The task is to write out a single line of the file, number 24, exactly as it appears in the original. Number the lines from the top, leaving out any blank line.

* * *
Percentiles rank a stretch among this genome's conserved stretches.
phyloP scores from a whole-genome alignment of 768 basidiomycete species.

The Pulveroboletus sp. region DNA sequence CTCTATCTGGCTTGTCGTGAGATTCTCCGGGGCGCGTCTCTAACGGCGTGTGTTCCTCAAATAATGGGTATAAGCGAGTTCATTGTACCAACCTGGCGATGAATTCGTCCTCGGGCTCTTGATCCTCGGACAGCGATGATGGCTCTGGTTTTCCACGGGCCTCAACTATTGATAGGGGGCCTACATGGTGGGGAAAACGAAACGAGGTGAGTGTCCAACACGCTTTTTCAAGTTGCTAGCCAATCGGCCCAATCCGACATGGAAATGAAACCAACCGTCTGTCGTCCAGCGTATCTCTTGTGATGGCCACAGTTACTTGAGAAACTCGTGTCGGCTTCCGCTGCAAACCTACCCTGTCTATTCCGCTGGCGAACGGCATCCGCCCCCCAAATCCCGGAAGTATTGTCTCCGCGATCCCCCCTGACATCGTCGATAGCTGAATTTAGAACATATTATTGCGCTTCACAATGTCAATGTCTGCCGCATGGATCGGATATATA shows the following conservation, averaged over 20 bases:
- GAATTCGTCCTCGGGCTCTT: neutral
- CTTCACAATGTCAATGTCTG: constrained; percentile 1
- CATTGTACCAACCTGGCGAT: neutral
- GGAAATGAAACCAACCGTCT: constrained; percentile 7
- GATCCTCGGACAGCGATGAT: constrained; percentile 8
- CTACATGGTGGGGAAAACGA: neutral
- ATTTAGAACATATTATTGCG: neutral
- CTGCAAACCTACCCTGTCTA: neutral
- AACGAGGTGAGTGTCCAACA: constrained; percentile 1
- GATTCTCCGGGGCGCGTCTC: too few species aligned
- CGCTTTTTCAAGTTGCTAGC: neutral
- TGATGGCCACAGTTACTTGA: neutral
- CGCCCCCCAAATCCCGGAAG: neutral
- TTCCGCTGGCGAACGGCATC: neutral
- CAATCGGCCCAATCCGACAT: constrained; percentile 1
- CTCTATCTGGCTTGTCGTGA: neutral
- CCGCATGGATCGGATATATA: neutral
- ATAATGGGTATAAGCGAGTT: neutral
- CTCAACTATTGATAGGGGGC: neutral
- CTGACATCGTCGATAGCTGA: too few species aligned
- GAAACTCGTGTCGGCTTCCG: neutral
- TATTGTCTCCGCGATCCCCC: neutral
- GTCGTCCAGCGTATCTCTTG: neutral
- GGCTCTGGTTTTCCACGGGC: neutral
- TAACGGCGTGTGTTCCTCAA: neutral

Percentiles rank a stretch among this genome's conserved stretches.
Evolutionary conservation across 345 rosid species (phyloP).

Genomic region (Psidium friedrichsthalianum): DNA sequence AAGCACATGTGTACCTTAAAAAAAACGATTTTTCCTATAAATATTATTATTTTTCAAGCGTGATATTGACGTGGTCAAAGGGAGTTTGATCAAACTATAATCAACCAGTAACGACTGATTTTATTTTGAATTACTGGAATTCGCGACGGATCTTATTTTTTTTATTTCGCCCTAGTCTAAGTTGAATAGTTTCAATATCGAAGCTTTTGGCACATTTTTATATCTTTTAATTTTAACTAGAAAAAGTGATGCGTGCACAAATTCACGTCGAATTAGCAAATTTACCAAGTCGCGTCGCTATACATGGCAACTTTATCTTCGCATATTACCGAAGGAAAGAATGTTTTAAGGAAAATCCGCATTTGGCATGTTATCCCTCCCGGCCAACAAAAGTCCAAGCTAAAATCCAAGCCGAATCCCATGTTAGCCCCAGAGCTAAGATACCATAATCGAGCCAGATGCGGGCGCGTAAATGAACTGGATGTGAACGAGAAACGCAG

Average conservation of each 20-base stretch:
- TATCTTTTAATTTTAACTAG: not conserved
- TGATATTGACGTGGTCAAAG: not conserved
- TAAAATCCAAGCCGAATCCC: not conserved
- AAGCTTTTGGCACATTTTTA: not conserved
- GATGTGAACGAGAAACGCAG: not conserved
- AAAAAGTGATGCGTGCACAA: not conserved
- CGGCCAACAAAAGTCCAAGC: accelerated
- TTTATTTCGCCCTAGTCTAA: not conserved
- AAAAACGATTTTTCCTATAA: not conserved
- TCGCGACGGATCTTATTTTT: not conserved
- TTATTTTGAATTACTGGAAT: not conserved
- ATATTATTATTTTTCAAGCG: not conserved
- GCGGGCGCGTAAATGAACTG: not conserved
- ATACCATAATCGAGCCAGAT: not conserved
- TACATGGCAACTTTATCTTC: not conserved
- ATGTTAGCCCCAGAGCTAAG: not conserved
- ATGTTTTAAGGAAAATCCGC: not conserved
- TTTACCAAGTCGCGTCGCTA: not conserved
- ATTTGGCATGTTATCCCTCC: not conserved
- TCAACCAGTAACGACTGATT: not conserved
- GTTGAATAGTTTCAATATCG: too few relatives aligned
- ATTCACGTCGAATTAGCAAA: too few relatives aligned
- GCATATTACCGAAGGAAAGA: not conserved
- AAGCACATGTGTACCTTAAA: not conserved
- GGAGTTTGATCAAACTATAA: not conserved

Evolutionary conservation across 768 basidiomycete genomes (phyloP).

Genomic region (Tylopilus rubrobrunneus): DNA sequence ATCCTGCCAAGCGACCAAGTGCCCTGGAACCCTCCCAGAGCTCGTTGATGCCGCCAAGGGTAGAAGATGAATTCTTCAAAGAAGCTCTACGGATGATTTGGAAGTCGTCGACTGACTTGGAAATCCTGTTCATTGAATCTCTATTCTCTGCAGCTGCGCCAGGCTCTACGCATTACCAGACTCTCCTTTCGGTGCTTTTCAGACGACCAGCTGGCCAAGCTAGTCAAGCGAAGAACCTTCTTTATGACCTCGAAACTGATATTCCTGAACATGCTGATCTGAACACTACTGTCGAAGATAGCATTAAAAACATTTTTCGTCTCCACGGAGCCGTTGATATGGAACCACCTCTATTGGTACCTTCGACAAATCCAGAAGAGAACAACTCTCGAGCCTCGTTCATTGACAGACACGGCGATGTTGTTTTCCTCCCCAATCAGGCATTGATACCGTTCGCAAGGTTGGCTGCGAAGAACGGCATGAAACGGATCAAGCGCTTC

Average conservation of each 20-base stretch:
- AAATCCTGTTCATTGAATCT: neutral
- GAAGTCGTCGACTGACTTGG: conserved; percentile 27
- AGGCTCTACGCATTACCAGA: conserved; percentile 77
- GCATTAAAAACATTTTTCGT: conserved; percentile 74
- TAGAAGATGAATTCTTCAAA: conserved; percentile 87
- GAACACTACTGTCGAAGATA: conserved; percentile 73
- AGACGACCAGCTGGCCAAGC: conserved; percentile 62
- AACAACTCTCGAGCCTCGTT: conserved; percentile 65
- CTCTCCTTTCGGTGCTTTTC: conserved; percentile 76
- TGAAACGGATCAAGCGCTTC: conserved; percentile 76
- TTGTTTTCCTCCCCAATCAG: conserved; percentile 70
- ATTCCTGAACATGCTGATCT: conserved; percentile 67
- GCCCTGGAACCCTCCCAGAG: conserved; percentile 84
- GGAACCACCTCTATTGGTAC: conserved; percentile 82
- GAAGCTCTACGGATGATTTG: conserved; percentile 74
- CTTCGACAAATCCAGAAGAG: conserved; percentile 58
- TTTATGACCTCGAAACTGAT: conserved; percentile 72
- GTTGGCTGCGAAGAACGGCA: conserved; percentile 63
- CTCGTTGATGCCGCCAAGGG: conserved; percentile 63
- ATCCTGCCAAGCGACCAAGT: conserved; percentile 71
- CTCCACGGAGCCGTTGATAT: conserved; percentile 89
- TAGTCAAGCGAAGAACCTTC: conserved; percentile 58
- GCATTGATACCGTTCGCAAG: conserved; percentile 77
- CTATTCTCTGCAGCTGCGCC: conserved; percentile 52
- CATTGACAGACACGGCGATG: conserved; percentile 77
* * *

- GAAACTCGTGTCGGCTTCCG: neutral